The real democratic deficit
Most people view the “democratic deficit” as imperfections in the way that voters’ wishes are communicated to governments (and governments’ failure in translating them). Hence democracy must be improved by more frequent voting on a wider range of subjects, and hence David Cameron’s promise to “empower” the people in a “post bureaucratic age” via internet technology and so on.
In The Daily Telegraph recently, Melanie McDonagh wrote an article entitled “As the Swiss say no to minarets, I vote we have many more referendums”. In Ireland, she has “seen abortion and divorce taken right out of the political realm by being put to the people in referendums” and cites other candidates like assisted suicide, hunting, and Sunday openings for pubs.
But referendums do not take things out of the political realm at all. More often they take them into the political realm, out of their rightful private realm. All such voting assumes “the divine right of the majority”; the equivalent of two wolves and a lamb voting on what to have for lunch.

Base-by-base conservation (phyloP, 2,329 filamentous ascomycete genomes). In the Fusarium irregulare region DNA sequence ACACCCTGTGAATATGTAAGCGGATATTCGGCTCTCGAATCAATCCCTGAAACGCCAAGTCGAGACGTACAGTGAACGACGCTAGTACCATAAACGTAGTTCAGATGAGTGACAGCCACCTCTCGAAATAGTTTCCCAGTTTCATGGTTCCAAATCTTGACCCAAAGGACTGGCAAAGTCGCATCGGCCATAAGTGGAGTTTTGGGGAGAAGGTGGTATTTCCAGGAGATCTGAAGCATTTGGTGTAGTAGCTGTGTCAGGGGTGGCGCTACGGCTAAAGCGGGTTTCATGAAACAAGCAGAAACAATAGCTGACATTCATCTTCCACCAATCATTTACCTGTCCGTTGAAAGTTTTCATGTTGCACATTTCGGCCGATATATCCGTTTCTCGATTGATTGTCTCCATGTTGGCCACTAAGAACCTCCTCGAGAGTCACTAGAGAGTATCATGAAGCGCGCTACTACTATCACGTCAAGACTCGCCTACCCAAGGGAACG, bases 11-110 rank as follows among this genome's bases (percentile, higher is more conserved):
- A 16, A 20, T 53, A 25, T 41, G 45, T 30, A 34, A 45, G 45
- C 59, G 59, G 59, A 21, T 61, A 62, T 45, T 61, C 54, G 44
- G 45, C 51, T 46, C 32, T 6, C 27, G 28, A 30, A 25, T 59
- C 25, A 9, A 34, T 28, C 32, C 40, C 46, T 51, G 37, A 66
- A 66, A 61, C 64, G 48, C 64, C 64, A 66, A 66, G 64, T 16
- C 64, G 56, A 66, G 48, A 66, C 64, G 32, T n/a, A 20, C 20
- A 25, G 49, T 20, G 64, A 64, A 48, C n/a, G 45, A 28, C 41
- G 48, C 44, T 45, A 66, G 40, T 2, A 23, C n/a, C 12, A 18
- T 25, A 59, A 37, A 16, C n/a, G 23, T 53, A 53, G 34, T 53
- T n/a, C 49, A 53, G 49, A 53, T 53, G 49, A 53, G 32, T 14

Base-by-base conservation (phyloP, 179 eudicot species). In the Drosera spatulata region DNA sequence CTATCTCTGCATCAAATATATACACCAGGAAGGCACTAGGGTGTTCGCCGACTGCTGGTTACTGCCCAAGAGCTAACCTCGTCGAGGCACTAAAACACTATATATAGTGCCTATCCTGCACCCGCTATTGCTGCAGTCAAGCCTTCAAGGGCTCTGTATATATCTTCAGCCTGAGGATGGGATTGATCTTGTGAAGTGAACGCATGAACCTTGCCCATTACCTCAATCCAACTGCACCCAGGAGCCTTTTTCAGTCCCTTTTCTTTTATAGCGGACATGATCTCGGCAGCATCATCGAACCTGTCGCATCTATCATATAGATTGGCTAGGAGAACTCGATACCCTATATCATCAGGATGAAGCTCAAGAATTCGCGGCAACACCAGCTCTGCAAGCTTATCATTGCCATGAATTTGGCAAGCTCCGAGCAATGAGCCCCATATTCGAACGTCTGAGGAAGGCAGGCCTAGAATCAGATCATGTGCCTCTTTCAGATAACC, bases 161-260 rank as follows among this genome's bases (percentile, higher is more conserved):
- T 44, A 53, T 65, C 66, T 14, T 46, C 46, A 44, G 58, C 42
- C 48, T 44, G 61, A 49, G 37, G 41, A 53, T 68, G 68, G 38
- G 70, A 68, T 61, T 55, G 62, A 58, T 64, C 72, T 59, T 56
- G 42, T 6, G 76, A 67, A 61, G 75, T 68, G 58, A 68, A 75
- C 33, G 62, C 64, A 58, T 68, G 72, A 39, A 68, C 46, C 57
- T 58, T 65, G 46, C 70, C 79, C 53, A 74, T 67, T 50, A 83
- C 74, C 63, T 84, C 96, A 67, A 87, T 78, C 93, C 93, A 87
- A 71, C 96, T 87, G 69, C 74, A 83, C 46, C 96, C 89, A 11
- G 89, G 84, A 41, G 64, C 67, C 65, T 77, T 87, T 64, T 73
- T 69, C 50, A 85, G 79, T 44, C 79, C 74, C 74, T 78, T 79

Imagine Tesco operating by a system of votes on what things it should stock and at what prices. Leave aside the fact that a true referendum would rank all people (customers or not!) eligible. Even if limited to customers, should votes depend on the frequency and size of their shopping? Chaos would ensue. In fact voting on major issues is carried out only by shareholders (according to their holdings, not one vote per shareholder) and directors as appointed and approved by shareholders. Shoppers vote with their feet, every day.
Democracy itself is no panacea. It creates groups of vocal busy-bodies, vested interests, angry mobs, and wars. (Let us not forget that democracy elected Hitler.)
Profoundly illiberal, democracy legitimises the oppression of minorities – like Muslims in Switzerland, and high earners here. What we really need is a constitution which specifically excludes most issues from voting and indeed from government itself.